At the recent SecTor security conference held in Toronto, Canada, major players in the IT security industry spoke on several issues.
However, one of the biggest takeaways from the event, according to several experts, was the insight experts gave on ethical hacking, and how it can increase cybersecurity. According to ITWorldCanada, leaders at the event stated ethical hacking was the best way for large corporations to learn where the potentially devastating holes lie in their software systems.
Such forms of penetration testing are often not taught in schools, though. It’s for this reason that the experts said some of the best people for the job may not be recruited out of the world’s top technology schools, but rather, the computer-savvy ones who have put in hours on their own to discover the limits of existing computer systems.
This, it’s argued, has created a gray area.
“To be an excellent penetration tester or things like that you have to break the law to learn that you actually understand what you’re doing,” one expert said at the event, according to the news source.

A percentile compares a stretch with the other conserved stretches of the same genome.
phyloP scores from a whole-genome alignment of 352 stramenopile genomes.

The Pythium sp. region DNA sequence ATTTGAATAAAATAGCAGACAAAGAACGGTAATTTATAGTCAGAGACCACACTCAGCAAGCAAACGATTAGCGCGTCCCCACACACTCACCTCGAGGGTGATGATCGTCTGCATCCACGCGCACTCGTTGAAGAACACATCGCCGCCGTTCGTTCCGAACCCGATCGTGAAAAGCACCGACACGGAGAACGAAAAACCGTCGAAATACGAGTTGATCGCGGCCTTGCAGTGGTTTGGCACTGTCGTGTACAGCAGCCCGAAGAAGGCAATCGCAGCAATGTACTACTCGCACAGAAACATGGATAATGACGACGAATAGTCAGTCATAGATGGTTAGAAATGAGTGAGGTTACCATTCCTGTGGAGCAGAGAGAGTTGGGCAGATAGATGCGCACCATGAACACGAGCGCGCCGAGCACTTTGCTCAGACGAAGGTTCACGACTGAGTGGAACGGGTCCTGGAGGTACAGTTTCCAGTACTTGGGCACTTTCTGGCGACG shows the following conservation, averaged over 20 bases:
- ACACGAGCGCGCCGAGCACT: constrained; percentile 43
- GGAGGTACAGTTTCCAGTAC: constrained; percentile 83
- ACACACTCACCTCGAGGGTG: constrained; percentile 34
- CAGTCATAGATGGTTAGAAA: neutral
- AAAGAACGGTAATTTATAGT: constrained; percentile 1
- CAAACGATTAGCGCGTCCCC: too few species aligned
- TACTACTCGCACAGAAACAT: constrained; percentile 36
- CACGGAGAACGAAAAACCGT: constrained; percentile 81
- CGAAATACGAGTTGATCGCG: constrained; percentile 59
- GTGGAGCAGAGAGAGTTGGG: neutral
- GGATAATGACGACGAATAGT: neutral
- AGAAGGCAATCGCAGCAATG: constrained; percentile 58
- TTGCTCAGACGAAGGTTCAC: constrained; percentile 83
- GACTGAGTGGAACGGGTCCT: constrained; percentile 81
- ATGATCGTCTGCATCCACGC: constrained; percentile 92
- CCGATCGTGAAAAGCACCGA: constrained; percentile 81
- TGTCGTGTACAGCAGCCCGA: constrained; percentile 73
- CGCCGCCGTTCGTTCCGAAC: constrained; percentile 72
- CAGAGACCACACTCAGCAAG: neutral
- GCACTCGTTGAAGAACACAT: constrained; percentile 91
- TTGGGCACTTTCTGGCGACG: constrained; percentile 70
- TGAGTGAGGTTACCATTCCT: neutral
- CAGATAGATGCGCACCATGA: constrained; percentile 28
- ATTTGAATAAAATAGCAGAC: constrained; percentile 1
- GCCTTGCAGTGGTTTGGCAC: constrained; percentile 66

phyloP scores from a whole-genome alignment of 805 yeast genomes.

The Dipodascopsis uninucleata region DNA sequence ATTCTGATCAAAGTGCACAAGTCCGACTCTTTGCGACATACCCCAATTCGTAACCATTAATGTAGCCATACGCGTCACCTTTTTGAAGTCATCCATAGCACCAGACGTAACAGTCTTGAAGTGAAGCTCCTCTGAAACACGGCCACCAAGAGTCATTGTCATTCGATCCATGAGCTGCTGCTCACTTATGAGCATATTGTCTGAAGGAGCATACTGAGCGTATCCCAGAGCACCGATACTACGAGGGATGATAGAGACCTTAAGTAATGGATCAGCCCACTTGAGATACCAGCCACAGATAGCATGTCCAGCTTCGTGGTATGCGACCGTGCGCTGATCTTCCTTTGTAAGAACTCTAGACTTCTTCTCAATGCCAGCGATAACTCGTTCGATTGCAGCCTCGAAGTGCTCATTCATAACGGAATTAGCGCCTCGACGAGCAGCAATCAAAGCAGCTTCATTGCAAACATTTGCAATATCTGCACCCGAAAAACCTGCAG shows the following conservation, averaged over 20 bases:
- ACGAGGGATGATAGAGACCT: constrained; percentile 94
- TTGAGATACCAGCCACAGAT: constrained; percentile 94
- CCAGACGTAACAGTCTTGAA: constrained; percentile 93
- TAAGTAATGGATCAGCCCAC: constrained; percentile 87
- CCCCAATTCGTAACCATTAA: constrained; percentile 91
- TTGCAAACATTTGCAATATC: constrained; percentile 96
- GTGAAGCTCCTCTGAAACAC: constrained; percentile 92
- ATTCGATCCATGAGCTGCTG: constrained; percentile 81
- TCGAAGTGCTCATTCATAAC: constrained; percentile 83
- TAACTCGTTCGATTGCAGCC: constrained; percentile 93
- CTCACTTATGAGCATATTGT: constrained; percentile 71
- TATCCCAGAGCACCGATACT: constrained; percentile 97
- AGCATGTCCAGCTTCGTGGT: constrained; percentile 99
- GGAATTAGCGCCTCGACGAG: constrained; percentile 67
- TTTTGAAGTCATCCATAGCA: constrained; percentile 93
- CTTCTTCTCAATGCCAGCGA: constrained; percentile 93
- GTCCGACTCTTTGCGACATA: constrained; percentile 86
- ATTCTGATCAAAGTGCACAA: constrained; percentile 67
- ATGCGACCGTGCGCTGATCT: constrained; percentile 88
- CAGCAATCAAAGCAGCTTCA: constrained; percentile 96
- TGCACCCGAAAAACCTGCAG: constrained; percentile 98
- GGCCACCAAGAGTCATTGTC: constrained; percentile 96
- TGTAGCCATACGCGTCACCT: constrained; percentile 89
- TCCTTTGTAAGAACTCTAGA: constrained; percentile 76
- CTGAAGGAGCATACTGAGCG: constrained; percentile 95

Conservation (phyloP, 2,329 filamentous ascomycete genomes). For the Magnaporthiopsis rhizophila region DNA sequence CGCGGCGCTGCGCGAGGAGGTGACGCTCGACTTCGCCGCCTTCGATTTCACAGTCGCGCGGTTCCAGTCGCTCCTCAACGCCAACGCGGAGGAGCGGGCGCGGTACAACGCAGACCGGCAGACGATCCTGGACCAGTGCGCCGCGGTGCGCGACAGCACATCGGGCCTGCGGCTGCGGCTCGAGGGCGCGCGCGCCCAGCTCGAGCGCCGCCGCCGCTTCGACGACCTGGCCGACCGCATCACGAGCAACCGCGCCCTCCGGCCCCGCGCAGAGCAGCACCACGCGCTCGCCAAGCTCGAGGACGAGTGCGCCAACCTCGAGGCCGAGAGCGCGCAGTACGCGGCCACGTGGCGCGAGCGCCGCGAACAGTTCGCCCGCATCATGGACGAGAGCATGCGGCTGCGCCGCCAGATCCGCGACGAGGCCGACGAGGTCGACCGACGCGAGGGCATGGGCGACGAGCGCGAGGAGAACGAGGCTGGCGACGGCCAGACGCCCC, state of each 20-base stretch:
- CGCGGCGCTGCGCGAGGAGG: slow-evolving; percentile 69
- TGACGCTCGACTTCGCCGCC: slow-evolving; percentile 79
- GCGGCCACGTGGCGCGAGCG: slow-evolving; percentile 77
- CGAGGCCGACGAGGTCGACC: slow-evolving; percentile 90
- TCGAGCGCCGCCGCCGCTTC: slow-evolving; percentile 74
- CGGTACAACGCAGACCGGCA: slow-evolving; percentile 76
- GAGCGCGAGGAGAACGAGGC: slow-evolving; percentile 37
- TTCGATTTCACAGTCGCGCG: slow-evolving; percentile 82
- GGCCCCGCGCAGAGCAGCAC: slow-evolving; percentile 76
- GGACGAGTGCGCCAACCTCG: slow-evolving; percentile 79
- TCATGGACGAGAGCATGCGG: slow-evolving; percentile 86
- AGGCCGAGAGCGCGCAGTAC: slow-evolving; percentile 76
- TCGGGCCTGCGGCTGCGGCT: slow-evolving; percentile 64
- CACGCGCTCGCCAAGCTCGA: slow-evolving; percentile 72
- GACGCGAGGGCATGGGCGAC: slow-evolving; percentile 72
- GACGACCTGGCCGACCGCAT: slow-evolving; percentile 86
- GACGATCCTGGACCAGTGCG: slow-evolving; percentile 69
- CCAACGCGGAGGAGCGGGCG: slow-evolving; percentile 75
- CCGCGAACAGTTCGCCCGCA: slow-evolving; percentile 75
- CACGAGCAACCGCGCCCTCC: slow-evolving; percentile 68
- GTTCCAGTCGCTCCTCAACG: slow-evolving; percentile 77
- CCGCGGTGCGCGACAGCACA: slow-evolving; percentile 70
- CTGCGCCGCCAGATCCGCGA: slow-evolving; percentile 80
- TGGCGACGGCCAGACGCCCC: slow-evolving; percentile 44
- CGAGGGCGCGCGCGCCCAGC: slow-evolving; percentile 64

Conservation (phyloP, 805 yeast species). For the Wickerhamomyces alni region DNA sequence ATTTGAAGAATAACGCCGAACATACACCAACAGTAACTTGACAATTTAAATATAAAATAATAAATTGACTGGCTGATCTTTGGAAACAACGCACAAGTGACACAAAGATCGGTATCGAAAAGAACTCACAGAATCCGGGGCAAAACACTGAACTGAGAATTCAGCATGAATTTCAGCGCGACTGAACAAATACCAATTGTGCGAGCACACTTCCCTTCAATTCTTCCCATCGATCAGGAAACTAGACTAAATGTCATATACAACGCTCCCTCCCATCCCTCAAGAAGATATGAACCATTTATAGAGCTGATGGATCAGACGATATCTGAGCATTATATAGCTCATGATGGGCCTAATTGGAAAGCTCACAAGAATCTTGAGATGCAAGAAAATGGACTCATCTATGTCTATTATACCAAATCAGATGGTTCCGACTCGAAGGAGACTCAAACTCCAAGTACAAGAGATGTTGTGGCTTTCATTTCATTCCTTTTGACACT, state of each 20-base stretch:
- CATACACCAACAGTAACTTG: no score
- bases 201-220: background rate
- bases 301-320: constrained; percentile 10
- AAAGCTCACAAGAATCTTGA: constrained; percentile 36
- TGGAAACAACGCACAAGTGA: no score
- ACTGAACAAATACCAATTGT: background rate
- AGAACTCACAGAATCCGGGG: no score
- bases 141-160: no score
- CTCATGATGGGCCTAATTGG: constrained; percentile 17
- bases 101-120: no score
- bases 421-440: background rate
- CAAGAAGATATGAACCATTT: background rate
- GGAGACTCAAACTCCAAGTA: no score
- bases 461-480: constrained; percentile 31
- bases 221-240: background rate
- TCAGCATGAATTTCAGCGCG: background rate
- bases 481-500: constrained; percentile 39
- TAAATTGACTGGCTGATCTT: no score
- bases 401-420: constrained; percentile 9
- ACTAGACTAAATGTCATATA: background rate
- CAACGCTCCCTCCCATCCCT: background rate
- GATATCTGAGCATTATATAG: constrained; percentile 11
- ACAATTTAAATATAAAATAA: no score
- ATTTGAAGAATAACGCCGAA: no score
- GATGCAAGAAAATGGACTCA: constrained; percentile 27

This brings up several questions. If a hacker discovers a vulnerability in a company’s network through benign penetration testing, is it his or her obligation to report it, even if the test had no nefarious intentions?
In one famous instance, a cyber security expert legally accessed a major telecom’s website by changing URLs, and found that he could gain control of more than 100,000 email addresses belonging to the company’s customers. Instead of reporting the problem, he released the find to the media, and was eventually found guilty of identify fraud and conspiracy to access a computer without authorization.
Most experts agree this had the potential to help the large company, but the hacker made the wrong decision.
Fortunately, there has been a rise in the number of expert services that can provide security audits and other forms of penetration testing, all conducted in a controlled environment. These services will be crucial as the number – and severity – of cyber attacks continues to increase around the world.
Corporations, governments and utilities have some of the most at stake, and many are investing in solutions to improve their cybersecurity.